As weird as it might sound, 2017 was truly the year of Dunkirk. The most obvious example would be Christopher Nolan’s World War II epic, which is poised to pick up a few Oscars. A film fewer people have likely heard of was the charming comedy Their Finest, which interpreted the Dunkirk evacuation from a fictional perspective. Now we get Joe Wright’s Darkest Hour, a film that’s similar to Dunkirk in some respects, but completely different in others. Dunkirk observed the evacuation from land, sea, and air, keeping the focus on the soldiers, as well as the civilians that risked their lives. We saw little of the political aspect, however, with Winston Churchill’s address to the nation entering the equation at the last minute.
We see little combat in Darkest Hour, but much more of what took place behind the scenes. At the center of the film is a magnetic performance from Gary Oldman as Winston Churchill. In the same vein as the Dunkirk evacuation, Churchill is a figure that’s been gaining a great deal of attention lately. Michael Gambon portrayed the British Prime Minister in 2016’s Churchill’s Secret. John Lithgow won a Primetime Emmy for his transcendent work as Churchill in The Crown. Oldman’s portrayal earns comparison to Daniel Day-Lewis’ turn as President Lincoln, ensuring he’ll take home the Best Actor Oscar.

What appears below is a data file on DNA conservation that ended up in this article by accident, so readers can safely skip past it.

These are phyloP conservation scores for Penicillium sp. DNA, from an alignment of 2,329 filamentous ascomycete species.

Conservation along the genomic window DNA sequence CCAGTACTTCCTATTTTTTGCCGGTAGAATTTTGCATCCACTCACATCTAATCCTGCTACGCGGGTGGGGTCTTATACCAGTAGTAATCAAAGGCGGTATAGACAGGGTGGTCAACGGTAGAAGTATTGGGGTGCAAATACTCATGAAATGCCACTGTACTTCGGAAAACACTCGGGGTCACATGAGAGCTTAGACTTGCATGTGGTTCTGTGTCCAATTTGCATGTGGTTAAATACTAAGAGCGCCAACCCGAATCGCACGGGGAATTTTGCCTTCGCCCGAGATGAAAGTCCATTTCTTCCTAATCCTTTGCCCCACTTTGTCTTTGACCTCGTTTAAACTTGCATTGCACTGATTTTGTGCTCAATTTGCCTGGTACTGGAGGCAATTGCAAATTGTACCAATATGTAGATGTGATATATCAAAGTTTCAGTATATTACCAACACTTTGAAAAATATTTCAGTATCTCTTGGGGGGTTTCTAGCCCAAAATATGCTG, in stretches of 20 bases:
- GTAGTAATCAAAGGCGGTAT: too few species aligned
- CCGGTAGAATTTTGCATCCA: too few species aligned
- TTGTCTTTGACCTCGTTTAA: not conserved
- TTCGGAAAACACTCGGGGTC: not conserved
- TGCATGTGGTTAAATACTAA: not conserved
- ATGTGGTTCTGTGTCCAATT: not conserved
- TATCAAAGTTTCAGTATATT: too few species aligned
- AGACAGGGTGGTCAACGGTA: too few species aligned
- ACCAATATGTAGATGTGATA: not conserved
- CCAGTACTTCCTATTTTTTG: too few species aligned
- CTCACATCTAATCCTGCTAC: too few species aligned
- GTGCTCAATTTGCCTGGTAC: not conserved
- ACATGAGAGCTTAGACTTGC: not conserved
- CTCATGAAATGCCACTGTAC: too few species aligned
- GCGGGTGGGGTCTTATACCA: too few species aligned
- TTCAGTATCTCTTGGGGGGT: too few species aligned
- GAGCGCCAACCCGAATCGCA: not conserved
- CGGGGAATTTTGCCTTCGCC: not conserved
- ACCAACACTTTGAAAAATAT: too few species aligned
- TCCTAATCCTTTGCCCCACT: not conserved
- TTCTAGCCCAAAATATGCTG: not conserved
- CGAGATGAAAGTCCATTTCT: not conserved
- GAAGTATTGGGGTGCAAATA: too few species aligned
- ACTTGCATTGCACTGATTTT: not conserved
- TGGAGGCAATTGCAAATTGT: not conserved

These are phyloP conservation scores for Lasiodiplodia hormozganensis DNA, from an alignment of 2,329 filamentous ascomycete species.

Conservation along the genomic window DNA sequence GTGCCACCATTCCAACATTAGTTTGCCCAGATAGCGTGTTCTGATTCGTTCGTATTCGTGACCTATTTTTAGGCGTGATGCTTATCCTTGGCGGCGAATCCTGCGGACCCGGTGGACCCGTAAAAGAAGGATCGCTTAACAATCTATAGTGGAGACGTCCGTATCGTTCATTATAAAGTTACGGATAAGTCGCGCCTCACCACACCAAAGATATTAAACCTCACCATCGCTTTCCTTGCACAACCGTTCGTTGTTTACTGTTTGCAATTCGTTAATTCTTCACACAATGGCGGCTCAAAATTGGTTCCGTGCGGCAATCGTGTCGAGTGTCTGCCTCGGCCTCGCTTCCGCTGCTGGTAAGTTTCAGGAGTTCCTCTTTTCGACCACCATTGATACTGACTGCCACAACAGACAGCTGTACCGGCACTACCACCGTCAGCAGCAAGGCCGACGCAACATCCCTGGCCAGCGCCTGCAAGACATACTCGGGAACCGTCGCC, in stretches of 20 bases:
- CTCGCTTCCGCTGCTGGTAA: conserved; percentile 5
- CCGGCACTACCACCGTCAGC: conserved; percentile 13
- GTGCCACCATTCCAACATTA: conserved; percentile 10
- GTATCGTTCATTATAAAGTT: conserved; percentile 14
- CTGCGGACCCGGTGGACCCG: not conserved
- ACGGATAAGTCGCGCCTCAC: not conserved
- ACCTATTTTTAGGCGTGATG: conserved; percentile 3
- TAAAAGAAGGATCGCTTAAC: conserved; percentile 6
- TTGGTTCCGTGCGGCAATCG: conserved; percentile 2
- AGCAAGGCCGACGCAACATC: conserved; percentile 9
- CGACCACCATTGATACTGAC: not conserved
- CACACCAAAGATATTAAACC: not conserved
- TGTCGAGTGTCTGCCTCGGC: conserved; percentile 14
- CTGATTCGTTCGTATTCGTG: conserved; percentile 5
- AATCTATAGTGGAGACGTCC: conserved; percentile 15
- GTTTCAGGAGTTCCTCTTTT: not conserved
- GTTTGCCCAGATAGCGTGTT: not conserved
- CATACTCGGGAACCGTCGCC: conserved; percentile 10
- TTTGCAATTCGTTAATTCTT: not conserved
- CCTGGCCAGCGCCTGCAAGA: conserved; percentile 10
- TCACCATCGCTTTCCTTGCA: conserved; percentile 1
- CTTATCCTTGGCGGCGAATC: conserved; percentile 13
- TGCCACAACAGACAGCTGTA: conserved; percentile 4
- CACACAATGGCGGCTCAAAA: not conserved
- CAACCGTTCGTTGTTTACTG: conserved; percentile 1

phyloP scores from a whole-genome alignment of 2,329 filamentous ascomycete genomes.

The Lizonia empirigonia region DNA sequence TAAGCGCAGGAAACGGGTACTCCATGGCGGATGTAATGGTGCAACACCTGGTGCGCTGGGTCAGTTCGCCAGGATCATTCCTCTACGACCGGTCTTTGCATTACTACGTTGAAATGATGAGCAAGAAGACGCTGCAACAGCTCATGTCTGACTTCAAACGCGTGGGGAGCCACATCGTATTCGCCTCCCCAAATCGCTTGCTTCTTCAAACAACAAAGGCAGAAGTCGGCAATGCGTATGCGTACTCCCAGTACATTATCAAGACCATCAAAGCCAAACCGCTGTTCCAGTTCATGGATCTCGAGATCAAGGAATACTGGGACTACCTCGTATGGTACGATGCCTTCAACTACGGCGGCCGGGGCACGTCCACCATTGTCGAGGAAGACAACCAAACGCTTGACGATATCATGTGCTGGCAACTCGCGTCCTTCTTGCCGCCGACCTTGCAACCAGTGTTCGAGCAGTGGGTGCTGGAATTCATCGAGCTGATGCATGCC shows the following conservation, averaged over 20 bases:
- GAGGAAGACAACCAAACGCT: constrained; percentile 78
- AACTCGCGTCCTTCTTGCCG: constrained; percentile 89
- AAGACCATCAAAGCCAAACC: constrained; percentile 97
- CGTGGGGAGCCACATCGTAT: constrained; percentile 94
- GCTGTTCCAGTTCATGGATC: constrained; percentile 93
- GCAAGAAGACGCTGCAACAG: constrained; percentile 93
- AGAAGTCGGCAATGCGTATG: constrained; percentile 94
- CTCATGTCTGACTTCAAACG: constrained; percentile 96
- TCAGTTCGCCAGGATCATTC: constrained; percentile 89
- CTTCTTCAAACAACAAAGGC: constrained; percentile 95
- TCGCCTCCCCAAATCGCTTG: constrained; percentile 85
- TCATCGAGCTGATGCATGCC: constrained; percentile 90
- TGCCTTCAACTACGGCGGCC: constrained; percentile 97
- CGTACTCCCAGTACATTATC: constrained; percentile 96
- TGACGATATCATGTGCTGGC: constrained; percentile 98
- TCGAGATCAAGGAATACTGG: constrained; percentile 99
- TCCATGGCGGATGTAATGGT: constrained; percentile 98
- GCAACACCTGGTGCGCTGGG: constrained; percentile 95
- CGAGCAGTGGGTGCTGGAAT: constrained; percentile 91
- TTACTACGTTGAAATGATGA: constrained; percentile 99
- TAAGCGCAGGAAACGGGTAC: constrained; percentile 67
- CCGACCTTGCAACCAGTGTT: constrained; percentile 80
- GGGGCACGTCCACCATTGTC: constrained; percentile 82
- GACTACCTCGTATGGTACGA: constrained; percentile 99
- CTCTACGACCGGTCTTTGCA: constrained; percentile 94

Given his rich body of work, it’s surprising that Oldman has only received one Academy Award nomination for Tinker Tailor Soldier Spy. From his breakout role as Lee Harvey Oswald in JFK to his iconic performance of James Gordon in The Dark Knight trilogy, he’s reigned as one of the most versatile actors of the past couple decades. Even when he’s at his worst (Red Riding Hood, Lost in Space), he’s easily the most entertaining person onscreen. While Darkest Hour features memorable supporting performances from Ben Mendelsohn as King George VI, Kristin Scott Thomas as Clementine Churchill, and Lily James as secretary Elizabeth Layton, Oldman is essentially why the movie works, offering quite possibly the most complete depiction of Churchill to date.
The incredible makeup effects may play a significant role in transforming Oldman into Churchill. However, all the prosthetics in the world wouldn’t make a different without the right actor. Nailing his voice, body language, and other tendencies down to a tee, Oldman studies Churchill from every angle. We see him evolve from a grumpy curmudgeon almost no one has any faith in to the passionate leader that Britain needed in the wake of World War II. We’re also offered a glimpse of Churchill’s down-to-earth side, particularly during a scene where he takes the subway with his fellow citizens.
Between Anthony McCarten’s sharp screenplay and Dario Marianelli’s thrilling score, Wright has made a film that manages to be exciting, despite being dialog heavy. There’s a real sense of urgency as Churchill contemplates whether to negotiate with Adolf Hitler. What it lacks is the human touch that made Dunkirk so special. Even with only a few conversation pieces, Nolan’s film oddly enough seemed to have more of an emotional investment and character development. That might be because Dunkirk was about the influence a multiple people while Darkest Hour is about the influence of one man. Of course if Churchill taught us anything, it’s that one man can make a difference. Likewise, Oldman’s performance is what ultimately makes this movie.